I always looked forward to lunch every Thursday every week last semester. Why? Because of a little girl named Joy.
At the beginning of the year, I began a new journey with Kids Hope USA at Adams Elementary in Arlington. In high school, I never would have thought about mentoring a child, because I had low self-esteem and did not really know my identity in Christ. That also was before working with kids became my passion.
I signed up to mentor a child because I wanted to love on a child and make a difference in my community. Who knew that those five months would be the hardest semester of my college career? And yet, seeing Joy was always the highlight of my week. God always used that one hour a week to bless me and draw me back to his love. And I was not the only one teaching, loving and caring. Every time Joy saw me at the door, her face brightened up, and she hurried out of her seat so we could start our hour together. Joy’s love opened my heart when I felt like closing it.
When I was scared to love, God opened my heart to love on Joy. I had opportunities to just talk, give advice, color, write, draw, read, walk, play, run, pretend and even help with her homework. I am not a natural planner, but God is forming me into one. Before our hour together, I planned what we would do, but often my plans would change depending on how Joy was doing that day. I got to apply what I learned in my education class, and I found my confidence in teaching.
Joy opened her heart
Joy opened her heart the more I showed myself faithful every week, and she shared more and more about her life. In the beginning, she said she might move next year to a different school. We prayed that somehow she wouldn’t move or that God would send her someone else to help her through school.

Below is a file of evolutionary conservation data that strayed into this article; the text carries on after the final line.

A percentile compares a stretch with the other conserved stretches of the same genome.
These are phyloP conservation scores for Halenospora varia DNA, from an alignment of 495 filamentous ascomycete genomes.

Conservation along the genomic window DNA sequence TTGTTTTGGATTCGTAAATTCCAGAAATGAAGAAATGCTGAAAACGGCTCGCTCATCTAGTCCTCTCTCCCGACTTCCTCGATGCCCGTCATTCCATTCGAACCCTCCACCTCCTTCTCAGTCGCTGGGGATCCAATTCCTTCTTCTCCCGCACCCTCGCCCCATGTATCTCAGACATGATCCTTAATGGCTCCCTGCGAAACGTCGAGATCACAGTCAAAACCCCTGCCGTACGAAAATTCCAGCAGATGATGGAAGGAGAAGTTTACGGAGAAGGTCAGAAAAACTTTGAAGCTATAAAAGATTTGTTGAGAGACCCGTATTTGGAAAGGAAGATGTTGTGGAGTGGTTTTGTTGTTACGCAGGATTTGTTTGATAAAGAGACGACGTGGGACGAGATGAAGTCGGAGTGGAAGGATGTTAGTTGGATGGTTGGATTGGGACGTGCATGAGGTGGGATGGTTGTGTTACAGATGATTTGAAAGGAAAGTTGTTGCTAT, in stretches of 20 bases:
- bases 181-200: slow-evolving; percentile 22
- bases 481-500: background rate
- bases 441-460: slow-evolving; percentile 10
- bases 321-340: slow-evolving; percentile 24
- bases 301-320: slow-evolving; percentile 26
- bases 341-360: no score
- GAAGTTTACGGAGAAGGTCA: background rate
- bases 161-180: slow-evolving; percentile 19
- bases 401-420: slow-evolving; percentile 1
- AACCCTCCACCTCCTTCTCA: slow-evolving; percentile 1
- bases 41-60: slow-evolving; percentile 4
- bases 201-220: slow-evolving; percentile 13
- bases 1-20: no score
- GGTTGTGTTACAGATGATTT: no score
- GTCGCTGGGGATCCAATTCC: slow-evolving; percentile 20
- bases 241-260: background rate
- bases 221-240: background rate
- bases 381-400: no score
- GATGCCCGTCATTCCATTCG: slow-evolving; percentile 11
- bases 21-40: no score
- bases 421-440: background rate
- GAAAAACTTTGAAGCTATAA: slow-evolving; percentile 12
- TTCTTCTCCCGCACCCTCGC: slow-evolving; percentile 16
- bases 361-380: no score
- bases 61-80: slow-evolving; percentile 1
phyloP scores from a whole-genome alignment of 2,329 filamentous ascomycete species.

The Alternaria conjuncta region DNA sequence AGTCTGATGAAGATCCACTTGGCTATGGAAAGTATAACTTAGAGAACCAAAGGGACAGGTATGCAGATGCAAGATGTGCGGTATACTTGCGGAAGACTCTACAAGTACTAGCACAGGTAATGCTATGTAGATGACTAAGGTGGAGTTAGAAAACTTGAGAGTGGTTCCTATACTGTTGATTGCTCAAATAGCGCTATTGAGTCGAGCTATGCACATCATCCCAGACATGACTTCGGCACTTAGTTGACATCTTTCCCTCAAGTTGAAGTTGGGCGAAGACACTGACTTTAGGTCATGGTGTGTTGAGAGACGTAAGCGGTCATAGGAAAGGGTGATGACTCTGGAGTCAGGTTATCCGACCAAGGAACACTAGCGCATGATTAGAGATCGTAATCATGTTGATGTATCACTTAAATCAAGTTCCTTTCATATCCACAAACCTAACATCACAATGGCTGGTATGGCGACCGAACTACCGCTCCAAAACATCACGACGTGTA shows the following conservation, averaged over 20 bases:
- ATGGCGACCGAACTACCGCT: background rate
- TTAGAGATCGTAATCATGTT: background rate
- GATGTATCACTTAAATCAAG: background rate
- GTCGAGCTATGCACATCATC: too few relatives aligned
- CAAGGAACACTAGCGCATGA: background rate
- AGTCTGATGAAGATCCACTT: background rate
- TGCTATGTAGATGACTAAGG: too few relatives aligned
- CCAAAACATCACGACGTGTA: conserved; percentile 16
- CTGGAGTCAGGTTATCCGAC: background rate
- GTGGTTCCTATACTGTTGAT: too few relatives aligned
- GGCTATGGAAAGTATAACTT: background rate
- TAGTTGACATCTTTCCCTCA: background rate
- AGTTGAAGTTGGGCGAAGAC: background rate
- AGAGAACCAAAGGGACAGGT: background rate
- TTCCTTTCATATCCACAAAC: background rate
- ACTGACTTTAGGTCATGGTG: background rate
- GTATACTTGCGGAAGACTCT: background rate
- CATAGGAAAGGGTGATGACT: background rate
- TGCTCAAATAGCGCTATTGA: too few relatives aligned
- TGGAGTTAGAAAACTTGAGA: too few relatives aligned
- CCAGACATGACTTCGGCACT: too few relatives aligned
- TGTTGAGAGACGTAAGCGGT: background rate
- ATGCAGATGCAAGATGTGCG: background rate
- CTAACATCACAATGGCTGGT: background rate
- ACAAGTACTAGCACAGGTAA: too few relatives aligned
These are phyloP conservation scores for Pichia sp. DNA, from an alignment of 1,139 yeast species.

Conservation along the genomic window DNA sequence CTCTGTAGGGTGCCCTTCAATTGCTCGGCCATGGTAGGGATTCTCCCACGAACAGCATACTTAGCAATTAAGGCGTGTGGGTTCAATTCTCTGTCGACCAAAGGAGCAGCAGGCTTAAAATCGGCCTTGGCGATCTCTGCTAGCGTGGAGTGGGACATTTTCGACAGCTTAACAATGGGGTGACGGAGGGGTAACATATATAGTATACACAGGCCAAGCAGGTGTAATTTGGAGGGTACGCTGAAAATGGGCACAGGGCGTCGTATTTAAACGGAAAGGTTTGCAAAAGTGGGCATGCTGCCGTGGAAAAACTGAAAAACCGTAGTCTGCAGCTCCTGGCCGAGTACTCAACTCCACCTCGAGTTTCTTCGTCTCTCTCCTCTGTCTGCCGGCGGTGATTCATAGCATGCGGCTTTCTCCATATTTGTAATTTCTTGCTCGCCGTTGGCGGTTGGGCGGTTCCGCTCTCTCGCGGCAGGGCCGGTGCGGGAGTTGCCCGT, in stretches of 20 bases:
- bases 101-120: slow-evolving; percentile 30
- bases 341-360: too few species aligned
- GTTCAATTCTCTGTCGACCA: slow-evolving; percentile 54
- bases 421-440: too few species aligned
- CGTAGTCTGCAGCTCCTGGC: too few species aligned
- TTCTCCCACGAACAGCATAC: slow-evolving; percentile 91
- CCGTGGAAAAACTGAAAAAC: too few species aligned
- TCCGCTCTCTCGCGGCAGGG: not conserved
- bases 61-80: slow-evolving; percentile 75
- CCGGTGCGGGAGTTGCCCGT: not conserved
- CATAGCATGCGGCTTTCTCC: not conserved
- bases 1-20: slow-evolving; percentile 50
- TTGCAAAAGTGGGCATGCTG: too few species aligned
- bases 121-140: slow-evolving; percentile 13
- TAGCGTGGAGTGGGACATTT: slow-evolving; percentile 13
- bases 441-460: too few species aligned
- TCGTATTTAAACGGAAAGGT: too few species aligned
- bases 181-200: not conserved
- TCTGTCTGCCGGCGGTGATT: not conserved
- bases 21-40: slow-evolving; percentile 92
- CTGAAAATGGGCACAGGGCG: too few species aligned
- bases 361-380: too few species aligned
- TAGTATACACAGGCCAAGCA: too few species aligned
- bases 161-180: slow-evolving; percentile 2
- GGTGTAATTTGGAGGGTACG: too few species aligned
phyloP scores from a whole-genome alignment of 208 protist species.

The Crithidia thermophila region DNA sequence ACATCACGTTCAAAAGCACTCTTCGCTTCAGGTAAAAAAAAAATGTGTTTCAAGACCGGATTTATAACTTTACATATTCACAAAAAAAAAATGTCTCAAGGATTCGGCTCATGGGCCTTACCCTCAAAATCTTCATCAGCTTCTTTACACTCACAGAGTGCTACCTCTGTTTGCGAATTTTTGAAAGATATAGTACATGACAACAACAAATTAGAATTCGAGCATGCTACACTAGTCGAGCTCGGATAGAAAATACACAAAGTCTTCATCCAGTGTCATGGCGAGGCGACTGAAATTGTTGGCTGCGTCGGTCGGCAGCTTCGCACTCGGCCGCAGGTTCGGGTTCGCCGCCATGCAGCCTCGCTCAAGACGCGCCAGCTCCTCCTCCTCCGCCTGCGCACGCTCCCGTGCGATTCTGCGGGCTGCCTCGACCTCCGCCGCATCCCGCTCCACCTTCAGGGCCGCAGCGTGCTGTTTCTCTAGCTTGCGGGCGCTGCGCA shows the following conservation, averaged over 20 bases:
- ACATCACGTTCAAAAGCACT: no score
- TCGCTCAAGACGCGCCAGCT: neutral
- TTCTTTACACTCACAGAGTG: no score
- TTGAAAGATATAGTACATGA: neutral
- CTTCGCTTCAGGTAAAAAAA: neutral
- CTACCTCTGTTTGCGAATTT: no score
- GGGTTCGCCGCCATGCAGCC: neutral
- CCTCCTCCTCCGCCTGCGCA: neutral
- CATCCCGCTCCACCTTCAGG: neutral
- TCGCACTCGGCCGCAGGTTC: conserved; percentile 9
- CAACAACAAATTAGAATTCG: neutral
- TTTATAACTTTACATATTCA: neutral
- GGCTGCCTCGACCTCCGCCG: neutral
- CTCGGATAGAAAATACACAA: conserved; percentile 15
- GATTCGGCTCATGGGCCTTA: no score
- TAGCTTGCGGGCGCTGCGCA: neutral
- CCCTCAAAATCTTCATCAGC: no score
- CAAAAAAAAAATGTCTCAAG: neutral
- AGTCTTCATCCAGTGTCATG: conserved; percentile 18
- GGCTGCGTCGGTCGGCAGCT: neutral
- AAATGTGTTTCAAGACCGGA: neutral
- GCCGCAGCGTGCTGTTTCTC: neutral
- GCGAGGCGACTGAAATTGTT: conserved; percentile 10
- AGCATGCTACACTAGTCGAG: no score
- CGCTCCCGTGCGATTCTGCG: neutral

At the end of the year, her mom told me that they are not moving—just so I could continue as Joy’s mentor! Joy’s teacher even told me she could see a major change in Joy’s confidence in class and with her friends after meeting with me. When I thought I wasn’t making any difference, God reminds me of the impact that simply loving a child can do.
Mentoring Joy and staying in Arlington this summer has taught me to use my gifts of loving people for God close to home. It reminded me that relationships are hard work, and relationships require community and endurance. We must be unwilling to quit when life gets hard and overwhelming. It’s the struggle that makes us closer with people and God.
I’m excited to continue mentoring Joy in the fall and going into the semester strong because I know I have a godly community around me and a loving Father willing to strengthen me. And I do not have to be afraid to love and let people in.
If I want someone to love me, then I must first love them. God began showing me the definition of unconditional love through a child and through my family this summer. Unconditional love is not a natural spiritual gift for everyone, but God will work it into us if we let him.
Molly Rae Adams, a student at Dallas Baptist University and member of Fielder Church in Arlington, served with Kids Hope USA in Arlington.